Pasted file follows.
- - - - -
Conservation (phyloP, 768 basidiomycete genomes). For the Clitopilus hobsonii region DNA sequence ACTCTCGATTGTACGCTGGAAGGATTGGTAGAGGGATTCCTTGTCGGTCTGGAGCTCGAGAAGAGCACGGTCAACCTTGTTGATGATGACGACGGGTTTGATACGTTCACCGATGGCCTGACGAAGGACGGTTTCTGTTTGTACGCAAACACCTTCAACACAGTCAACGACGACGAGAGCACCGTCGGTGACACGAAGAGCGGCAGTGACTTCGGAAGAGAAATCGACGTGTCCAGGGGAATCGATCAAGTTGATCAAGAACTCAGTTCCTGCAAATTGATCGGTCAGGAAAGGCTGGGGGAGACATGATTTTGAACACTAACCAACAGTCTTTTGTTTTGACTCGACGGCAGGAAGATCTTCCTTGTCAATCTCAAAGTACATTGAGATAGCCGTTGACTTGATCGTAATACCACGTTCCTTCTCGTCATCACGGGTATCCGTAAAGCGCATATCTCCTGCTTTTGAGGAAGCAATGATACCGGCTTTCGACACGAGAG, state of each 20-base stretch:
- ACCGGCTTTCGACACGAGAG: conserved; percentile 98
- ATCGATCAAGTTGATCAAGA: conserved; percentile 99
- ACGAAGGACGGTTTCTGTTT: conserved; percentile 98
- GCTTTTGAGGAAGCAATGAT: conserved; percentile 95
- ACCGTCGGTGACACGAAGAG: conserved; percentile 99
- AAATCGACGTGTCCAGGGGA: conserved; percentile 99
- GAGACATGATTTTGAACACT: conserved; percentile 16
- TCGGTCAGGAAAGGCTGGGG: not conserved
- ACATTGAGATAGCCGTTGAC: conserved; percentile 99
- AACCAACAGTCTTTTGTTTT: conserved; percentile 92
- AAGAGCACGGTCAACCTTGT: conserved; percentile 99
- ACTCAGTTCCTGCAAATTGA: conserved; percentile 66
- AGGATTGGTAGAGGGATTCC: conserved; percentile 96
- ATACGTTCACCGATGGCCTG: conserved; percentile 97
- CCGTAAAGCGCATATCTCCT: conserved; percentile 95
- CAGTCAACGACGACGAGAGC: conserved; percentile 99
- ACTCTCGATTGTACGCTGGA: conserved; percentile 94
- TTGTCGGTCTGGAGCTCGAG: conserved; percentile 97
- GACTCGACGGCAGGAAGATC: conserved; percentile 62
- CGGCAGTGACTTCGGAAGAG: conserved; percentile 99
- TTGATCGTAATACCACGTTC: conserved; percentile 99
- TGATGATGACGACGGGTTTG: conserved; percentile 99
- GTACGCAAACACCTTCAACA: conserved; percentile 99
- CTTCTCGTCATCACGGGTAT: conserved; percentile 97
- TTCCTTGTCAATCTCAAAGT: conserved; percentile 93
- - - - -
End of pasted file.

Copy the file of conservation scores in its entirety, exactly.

Conservation (phyloP, 768 basidiomycete genomes). For the Clitopilus hobsonii region DNA sequence ACTCTCGATTGTACGCTGGAAGGATTGGTAGAGGGATTCCTTGTCGGTCTGGAGCTCGAGAAGAGCACGGTCAACCTTGTTGATGATGACGACGGGTTTGATACGTTCACCGATGGCCTGACGAAGGACGGTTTCTGTTTGTACGCAAACACCTTCAACACAGTCAACGACGACGAGAGCACCGTCGGTGACACGAAGAGCGGCAGTGACTTCGGAAGAGAAATCGACGTGTCCAGGGGAATCGATCAAGTTGATCAAGAACTCAGTTCCTGCAAATTGATCGGTCAGGAAAGGCTGGGGGAGACATGATTTTGAACACTAACCAACAGTCTTTTGTTTTGACTCGACGGCAGGAAGATCTTCCTTGTCAATCTCAAAGTACATTGAGATAGCCGTTGACTTGATCGTAATACCACGTTCCTTCTCGTCATCACGGGTATCCGTAAAGCGCATATCTCCTGCTTTTGAGGAAGCAATGATACCGGCTTTCGACACGAGAG, state of each 20-base stretch:
- ACCGGCTTTCGACACGAGAG: conserved; percentile 98
- ATCGATCAAGTTGATCAAGA: conserved; percentile 99
- ACGAAGGACGGTTTCTGTTT: conserved; percentile 98
- GCTTTTGAGGAAGCAATGAT: conserved; percentile 95
- ACCGTCGGTGACACGAAGAG: conserved; percentile 99
- AAATCGACGTGTCCAGGGGA: conserved; percentile 99
- GAGACATGATTTTGAACACT: conserved; percentile 16
- TCGGTCAGGAAAGGCTGGGG: not conserved
- ACATTGAGATAGCCGTTGAC: conserved; percentile 99
- AACCAACAGTCTTTTGTTTT: conserved; percentile 92
- AAGAGCACGGTCAACCTTGT: conserved; percentile 99
- ACTCAGTTCCTGCAAATTGA: conserved; percentile 66
- AGGATTGGTAGAGGGATTCC: conserved; percentile 96
- ATACGTTCACCGATGGCCTG: conserved; percentile 97
- CCGTAAAGCGCATATCTCCT: conserved; percentile 95
- CAGTCAACGACGACGAGAGC: conserved; percentile 99
- ACTCTCGATTGTACGCTGGA: conserved; percentile 94
- TTGTCGGTCTGGAGCTCGAG: conserved; percentile 97
- GACTCGACGGCAGGAAGATC: conserved; percentile 62
- CGGCAGTGACTTCGGAAGAG: conserved; percentile 99
- TTGATCGTAATACCACGTTC: conserved; percentile 99
- TGATGATGACGACGGGTTTG: conserved; percentile 99
- GTACGCAAACACCTTCAACA: conserved; percentile 99
- CTTCTCGTCATCACGGGTAT: conserved; percentile 97
- TTCCTTGTCAATCTCAAAGT: conserved; percentile 93